When navigating difficult situations, I like to read the works of ancient philosophers who have stood the test of times. It gives me comfort, and more than that — I like knowing I’m not alone with my thoughts.
I tend to stick to the Stoics these days, who teach us to only worry about things under our control. This helps me find that sense of clarity that’s so hard to maintain in a chaotic world.
Below are 11 quotes that have helped me put things into perspective over these last few days. I hope they can offer you some advice or solace.
Simplify and Declutter
“Until we have begun to go without them, we fail to realize how unnecessary many things are. We’ve been using them not because we needed them but because we had them.” ― Lucius Annaeus Seneca
“If what you have seems insufficient to you, then though you possess the world, you will yet be miserable.” ― Seneca
With lockdowns happening all around the world, many of us have had to experience a sudden change in routine. The products and activities that usually seem so vital might not be available right now… and we are discovering that we’re doing fine anyway.
Instead of looking for comfort in more possessions, we should let go of unimportant things. This is the lifestyle approach that people generally associate with the Stoics. It’s part of why so many people are drawn to this philosophy as life gets more complicated.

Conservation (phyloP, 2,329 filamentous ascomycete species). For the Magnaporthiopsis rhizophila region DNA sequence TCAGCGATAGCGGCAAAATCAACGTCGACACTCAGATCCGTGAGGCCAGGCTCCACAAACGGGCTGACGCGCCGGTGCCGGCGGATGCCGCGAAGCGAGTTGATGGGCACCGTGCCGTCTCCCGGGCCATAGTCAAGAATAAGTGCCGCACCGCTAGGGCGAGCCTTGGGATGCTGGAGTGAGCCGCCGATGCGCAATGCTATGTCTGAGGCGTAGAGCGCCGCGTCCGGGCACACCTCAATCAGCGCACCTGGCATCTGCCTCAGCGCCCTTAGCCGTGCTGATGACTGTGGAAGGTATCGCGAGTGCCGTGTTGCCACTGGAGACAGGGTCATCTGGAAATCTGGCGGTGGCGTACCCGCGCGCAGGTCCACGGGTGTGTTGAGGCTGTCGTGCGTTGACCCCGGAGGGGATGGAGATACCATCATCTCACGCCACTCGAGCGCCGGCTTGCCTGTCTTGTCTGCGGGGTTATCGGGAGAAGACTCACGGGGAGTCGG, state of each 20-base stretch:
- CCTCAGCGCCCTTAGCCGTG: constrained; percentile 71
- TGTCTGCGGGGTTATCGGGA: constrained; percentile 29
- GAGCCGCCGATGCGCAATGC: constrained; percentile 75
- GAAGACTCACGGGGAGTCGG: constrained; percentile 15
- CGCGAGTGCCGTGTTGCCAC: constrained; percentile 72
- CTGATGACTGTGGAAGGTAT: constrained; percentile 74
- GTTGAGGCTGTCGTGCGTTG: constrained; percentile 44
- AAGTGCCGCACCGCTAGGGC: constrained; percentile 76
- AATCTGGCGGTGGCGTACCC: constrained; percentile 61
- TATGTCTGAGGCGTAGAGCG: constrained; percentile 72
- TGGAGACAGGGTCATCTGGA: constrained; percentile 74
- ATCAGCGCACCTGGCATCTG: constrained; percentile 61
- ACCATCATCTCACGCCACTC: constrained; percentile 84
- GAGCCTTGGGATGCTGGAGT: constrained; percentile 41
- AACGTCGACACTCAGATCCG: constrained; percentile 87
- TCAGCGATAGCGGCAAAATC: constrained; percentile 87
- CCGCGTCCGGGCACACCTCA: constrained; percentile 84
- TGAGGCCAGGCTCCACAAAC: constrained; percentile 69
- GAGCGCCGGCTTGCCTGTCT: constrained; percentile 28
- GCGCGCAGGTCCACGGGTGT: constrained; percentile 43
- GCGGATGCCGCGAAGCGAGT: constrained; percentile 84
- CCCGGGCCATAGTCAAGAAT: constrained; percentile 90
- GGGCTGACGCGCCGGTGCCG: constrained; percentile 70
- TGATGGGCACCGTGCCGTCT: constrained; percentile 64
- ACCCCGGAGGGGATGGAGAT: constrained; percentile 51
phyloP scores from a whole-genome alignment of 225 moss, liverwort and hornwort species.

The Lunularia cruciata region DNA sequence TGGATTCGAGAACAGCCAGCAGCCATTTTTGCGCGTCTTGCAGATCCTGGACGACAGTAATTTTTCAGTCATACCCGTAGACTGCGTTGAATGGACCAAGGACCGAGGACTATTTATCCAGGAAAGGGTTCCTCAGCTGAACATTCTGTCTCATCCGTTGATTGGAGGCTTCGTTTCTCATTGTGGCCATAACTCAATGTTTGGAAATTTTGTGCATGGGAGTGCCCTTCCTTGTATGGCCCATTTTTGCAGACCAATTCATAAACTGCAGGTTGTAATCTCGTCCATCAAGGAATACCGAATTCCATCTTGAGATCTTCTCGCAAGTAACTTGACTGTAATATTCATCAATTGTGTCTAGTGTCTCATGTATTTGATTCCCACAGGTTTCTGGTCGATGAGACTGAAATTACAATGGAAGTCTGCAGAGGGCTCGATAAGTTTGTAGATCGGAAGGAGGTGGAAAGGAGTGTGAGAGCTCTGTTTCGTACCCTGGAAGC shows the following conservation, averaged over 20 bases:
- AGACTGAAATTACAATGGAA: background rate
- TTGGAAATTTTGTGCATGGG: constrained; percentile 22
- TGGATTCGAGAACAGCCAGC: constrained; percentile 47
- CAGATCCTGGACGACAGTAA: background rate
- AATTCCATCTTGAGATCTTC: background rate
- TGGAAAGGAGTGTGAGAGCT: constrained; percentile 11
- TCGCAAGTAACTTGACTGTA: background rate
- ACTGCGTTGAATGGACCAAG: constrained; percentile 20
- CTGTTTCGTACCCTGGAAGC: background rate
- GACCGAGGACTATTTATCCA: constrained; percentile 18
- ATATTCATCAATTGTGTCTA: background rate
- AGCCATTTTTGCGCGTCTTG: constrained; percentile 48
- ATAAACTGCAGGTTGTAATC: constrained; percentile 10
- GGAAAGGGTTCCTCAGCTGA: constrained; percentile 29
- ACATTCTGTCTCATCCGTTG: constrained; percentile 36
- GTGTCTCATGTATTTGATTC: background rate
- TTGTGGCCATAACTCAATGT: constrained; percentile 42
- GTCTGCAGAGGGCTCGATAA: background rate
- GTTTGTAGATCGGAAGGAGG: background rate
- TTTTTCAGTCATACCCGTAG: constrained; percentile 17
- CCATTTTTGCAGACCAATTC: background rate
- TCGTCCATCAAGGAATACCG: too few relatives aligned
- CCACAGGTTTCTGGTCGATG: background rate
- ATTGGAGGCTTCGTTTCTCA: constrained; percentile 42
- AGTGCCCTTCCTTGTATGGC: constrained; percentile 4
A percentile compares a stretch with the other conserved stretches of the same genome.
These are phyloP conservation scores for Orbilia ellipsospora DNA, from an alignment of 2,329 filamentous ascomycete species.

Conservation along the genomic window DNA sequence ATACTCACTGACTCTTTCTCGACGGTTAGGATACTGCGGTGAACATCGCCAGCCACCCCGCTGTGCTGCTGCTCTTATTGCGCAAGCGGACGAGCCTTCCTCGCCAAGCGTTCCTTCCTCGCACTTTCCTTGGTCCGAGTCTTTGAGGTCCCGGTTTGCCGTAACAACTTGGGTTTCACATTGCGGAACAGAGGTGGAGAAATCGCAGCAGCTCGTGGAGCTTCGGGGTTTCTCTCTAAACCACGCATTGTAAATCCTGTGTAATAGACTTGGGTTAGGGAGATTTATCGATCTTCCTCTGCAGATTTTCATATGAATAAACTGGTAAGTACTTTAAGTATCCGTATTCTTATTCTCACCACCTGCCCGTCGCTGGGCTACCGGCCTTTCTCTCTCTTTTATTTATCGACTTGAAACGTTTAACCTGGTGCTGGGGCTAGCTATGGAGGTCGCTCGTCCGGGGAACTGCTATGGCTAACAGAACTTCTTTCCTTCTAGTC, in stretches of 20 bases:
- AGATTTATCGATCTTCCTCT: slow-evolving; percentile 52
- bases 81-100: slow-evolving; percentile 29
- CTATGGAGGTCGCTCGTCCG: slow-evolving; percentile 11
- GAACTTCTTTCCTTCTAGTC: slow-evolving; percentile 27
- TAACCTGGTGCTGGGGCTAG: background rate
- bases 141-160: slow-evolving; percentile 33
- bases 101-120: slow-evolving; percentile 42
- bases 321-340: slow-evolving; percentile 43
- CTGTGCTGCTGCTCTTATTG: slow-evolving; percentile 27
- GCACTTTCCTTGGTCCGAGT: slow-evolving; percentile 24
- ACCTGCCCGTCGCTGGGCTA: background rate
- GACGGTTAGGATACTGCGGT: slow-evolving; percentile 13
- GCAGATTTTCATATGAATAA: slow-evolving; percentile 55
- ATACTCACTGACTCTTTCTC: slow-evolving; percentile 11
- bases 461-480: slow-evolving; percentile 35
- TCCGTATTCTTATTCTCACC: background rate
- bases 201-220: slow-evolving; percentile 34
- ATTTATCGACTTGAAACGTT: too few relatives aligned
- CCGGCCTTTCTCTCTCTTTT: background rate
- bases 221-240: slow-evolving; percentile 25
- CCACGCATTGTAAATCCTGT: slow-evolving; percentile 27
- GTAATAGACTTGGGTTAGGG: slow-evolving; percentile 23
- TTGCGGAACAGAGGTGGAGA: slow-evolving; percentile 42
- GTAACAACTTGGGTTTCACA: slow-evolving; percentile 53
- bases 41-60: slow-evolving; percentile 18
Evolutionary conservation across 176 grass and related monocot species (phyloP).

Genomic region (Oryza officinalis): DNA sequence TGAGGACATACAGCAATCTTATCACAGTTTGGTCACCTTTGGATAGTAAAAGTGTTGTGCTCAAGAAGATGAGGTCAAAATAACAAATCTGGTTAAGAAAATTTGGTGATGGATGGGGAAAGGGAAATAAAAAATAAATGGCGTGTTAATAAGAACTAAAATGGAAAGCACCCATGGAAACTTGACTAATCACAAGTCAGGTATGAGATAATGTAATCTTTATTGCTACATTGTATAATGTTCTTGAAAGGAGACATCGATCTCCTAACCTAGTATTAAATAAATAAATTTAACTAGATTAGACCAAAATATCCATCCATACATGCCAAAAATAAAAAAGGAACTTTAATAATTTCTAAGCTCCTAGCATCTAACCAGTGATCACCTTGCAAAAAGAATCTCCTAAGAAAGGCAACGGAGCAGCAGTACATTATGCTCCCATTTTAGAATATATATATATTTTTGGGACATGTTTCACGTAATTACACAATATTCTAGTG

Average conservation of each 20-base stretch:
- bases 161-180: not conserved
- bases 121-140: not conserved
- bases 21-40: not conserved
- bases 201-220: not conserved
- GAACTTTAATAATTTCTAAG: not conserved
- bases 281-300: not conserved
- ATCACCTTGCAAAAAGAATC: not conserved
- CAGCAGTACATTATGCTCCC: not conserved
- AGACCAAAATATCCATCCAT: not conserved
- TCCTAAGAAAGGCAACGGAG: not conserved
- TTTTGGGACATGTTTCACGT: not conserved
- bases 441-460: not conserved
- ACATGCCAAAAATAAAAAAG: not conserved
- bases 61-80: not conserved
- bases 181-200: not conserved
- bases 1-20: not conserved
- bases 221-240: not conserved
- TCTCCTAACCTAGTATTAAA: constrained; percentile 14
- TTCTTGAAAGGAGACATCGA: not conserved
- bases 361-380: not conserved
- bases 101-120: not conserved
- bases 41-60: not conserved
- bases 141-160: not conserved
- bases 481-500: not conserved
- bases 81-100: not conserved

We should take a careful, objective look at the way we live. How many of our possessions do we really need? What happens if we change our habits and put our attention elsewhere?
Now, I don’t think it’s necessary to strive toward minimalism in home decoration or in anything else. But in my experience, it’s possible to live more simply than we tend to think, and it’s comforting to realize that we can be resilient and adapt to sparse circumstances.
If we choose to simplify the way we live, we can discover a sense of peace and certainty.
So when life feels too complicated and overwhelming, start decluttering it. Stop wasting time on the unimportant, shallow things and decide what really matters to you.
Reflect Upon Your Life
“The unexamined life is not worth living.” — Socrates
Ancient Stoicism owes a lot to Socrates (to be fair, the same is true for just about any western school of philosophy). His influence is reflected in many of the Stoics’ teachings, including their views on the value of self-examination.
If you have nine minutes of free time and you like philosophy, I highly recommend this video made by the University of Edinburgh (don’t worry I will summarize it for you below the video):